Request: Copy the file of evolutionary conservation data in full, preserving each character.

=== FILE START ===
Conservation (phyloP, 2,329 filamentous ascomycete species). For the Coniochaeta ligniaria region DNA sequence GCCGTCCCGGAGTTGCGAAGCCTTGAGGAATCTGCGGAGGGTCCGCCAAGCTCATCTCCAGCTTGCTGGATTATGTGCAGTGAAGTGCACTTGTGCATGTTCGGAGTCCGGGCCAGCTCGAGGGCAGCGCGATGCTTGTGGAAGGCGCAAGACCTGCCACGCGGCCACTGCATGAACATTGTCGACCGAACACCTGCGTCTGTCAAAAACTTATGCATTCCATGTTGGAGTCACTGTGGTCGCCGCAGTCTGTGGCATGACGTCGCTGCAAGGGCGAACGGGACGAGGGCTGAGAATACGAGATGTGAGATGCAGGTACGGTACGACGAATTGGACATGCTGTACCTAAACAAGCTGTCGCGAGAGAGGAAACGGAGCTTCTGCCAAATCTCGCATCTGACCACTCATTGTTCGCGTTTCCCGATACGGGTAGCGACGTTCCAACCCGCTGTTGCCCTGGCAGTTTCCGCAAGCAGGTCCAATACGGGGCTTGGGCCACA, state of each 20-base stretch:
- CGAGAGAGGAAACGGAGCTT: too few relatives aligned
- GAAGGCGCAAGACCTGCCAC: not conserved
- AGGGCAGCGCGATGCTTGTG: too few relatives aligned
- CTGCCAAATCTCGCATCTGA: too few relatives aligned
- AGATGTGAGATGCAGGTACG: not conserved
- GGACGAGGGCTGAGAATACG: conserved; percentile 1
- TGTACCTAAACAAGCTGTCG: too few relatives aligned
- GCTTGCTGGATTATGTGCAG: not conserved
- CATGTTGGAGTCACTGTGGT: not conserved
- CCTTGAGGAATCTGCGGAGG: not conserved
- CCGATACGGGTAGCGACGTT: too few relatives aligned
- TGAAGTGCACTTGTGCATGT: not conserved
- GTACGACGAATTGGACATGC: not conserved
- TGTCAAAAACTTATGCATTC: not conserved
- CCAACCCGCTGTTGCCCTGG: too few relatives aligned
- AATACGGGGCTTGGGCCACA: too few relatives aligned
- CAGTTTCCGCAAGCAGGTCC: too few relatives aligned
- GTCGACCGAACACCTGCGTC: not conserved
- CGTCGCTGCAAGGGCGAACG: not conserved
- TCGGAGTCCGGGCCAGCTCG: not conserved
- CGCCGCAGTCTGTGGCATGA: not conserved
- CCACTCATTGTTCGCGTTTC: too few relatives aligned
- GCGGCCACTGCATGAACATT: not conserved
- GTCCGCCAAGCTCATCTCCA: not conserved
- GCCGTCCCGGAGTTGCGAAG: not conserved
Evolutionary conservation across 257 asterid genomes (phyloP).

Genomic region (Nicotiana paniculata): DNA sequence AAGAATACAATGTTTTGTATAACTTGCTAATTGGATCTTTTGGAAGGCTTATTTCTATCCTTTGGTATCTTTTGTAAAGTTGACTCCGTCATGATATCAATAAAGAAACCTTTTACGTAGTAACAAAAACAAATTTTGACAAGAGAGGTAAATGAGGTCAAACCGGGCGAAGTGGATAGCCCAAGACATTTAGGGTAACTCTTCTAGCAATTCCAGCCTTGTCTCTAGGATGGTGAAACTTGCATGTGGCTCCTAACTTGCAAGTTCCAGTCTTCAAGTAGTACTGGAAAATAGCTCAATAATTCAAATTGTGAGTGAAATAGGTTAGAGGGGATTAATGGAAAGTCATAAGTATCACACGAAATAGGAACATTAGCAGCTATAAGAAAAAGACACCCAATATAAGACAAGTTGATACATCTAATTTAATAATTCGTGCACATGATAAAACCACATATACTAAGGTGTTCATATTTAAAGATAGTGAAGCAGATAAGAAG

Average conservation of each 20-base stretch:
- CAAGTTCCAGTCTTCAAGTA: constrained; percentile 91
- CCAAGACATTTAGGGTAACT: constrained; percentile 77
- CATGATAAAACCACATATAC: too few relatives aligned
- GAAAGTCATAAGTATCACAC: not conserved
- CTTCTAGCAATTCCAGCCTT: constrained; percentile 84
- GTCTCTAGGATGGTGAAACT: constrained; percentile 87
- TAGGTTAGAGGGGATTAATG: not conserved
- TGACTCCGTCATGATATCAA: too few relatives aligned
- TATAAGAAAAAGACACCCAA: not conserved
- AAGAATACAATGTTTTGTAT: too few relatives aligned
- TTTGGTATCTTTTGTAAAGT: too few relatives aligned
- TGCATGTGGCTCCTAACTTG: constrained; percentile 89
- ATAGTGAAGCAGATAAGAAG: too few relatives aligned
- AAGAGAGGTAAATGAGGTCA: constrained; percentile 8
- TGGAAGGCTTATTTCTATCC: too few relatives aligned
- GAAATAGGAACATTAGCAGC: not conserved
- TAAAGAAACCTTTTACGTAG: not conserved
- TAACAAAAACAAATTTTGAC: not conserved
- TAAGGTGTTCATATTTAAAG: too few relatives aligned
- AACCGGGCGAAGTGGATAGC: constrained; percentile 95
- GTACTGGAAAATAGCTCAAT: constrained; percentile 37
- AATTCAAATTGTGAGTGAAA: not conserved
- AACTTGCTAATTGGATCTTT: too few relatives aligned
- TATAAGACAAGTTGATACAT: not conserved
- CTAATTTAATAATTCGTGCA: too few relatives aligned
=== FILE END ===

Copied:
Conservation (phyloP, 2,329 filamentous ascomycete species). For the Coniochaeta ligniaria region DNA sequence GCCGTCCCGGAGTTGCGAAGCCTTGAGGAATCTGCGGAGGGTCCGCCAAGCTCATCTCCAGCTTGCTGGATTATGTGCAGTGAAGTGCACTTGTGCATGTTCGGAGTCCGGGCCAGCTCGAGGGCAGCGCGATGCTTGTGGAAGGCGCAAGACCTGCCACGCGGCCACTGCATGAACATTGTCGACCGAACACCTGCGTCTGTCAAAAACTTATGCATTCCATGTTGGAGTCACTGTGGTCGCCGCAGTCTGTGGCATGACGTCGCTGCAAGGGCGAACGGGACGAGGGCTGAGAATACGAGATGTGAGATGCAGGTACGGTACGACGAATTGGACATGCTGTACCTAAACAAGCTGTCGCGAGAGAGGAAACGGAGCTTCTGCCAAATCTCGCATCTGACCACTCATTGTTCGCGTTTCCCGATACGGGTAGCGACGTTCCAACCCGCTGTTGCCCTGGCAGTTTCCGCAAGCAGGTCCAATACGGGGCTTGGGCCACA, state of each 20-base stretch:
- CGAGAGAGGAAACGGAGCTT: too few relatives aligned
- GAAGGCGCAAGACCTGCCAC: not conserved
- AGGGCAGCGCGATGCTTGTG: too few relatives aligned
- CTGCCAAATCTCGCATCTGA: too few relatives aligned
- AGATGTGAGATGCAGGTACG: not conserved
- GGACGAGGGCTGAGAATACG: conserved; percentile 1
- TGTACCTAAACAAGCTGTCG: too few relatives aligned
- GCTTGCTGGATTATGTGCAG: not conserved
- CATGTTGGAGTCACTGTGGT: not conserved
- CCTTGAGGAATCTGCGGAGG: not conserved
- CCGATACGGGTAGCGACGTT: too few relatives aligned
- TGAAGTGCACTTGTGCATGT: not conserved
- GTACGACGAATTGGACATGC: not conserved
- TGTCAAAAACTTATGCATTC: not conserved
- CCAACCCGCTGTTGCCCTGG: too few relatives aligned
- AATACGGGGCTTGGGCCACA: too few relatives aligned
- CAGTTTCCGCAAGCAGGTCC: too few relatives aligned
- GTCGACCGAACACCTGCGTC: not conserved
- CGTCGCTGCAAGGGCGAACG: not conserved
- TCGGAGTCCGGGCCAGCTCG: not conserved
- CGCCGCAGTCTGTGGCATGA: not conserved
- CCACTCATTGTTCGCGTTTC: too few relatives aligned
- GCGGCCACTGCATGAACATT: not conserved
- GTCCGCCAAGCTCATCTCCA: not conserved
- GCCGTCCCGGAGTTGCGAAG: not conserved
Evolutionary conservation across 257 asterid genomes (phyloP).

Genomic region (Nicotiana paniculata): DNA sequence AAGAATACAATGTTTTGTATAACTTGCTAATTGGATCTTTTGGAAGGCTTATTTCTATCCTTTGGTATCTTTTGTAAAGTTGACTCCGTCATGATATCAATAAAGAAACCTTTTACGTAGTAACAAAAACAAATTTTGACAAGAGAGGTAAATGAGGTCAAACCGGGCGAAGTGGATAGCCCAAGACATTTAGGGTAACTCTTCTAGCAATTCCAGCCTTGTCTCTAGGATGGTGAAACTTGCATGTGGCTCCTAACTTGCAAGTTCCAGTCTTCAAGTAGTACTGGAAAATAGCTCAATAATTCAAATTGTGAGTGAAATAGGTTAGAGGGGATTAATGGAAAGTCATAAGTATCACACGAAATAGGAACATTAGCAGCTATAAGAAAAAGACACCCAATATAAGACAAGTTGATACATCTAATTTAATAATTCGTGCACATGATAAAACCACATATACTAAGGTGTTCATATTTAAAGATAGTGAAGCAGATAAGAAG

Average conservation of each 20-base stretch:
- CAAGTTCCAGTCTTCAAGTA: constrained; percentile 91
- CCAAGACATTTAGGGTAACT: constrained; percentile 77
- CATGATAAAACCACATATAC: too few relatives aligned
- GAAAGTCATAAGTATCACAC: not conserved
- CTTCTAGCAATTCCAGCCTT: constrained; percentile 84
- GTCTCTAGGATGGTGAAACT: constrained; percentile 87
- TAGGTTAGAGGGGATTAATG: not conserved
- TGACTCCGTCATGATATCAA: too few relatives aligned
- TATAAGAAAAAGACACCCAA: not conserved
- AAGAATACAATGTTTTGTAT: too few relatives aligned
- TTTGGTATCTTTTGTAAAGT: too few relatives aligned
- TGCATGTGGCTCCTAACTTG: constrained; percentile 89
- ATAGTGAAGCAGATAAGAAG: too few relatives aligned
- AAGAGAGGTAAATGAGGTCA: constrained; percentile 8
- TGGAAGGCTTATTTCTATCC: too few relatives aligned
- GAAATAGGAACATTAGCAGC: not conserved
- TAAAGAAACCTTTTACGTAG: not conserved
- TAACAAAAACAAATTTTGAC: not conserved
- TAAGGTGTTCATATTTAAAG: too few relatives aligned
- AACCGGGCGAAGTGGATAGC: constrained; percentile 95
- GTACTGGAAAATAGCTCAAT: constrained; percentile 37
- AATTCAAATTGTGAGTGAAA: not conserved
- AACTTGCTAATTGGATCTTT: too few relatives aligned
- TATAAGACAAGTTGATACAT: not conserved
- CTAATTTAATAATTCGTGCA: too few relatives aligned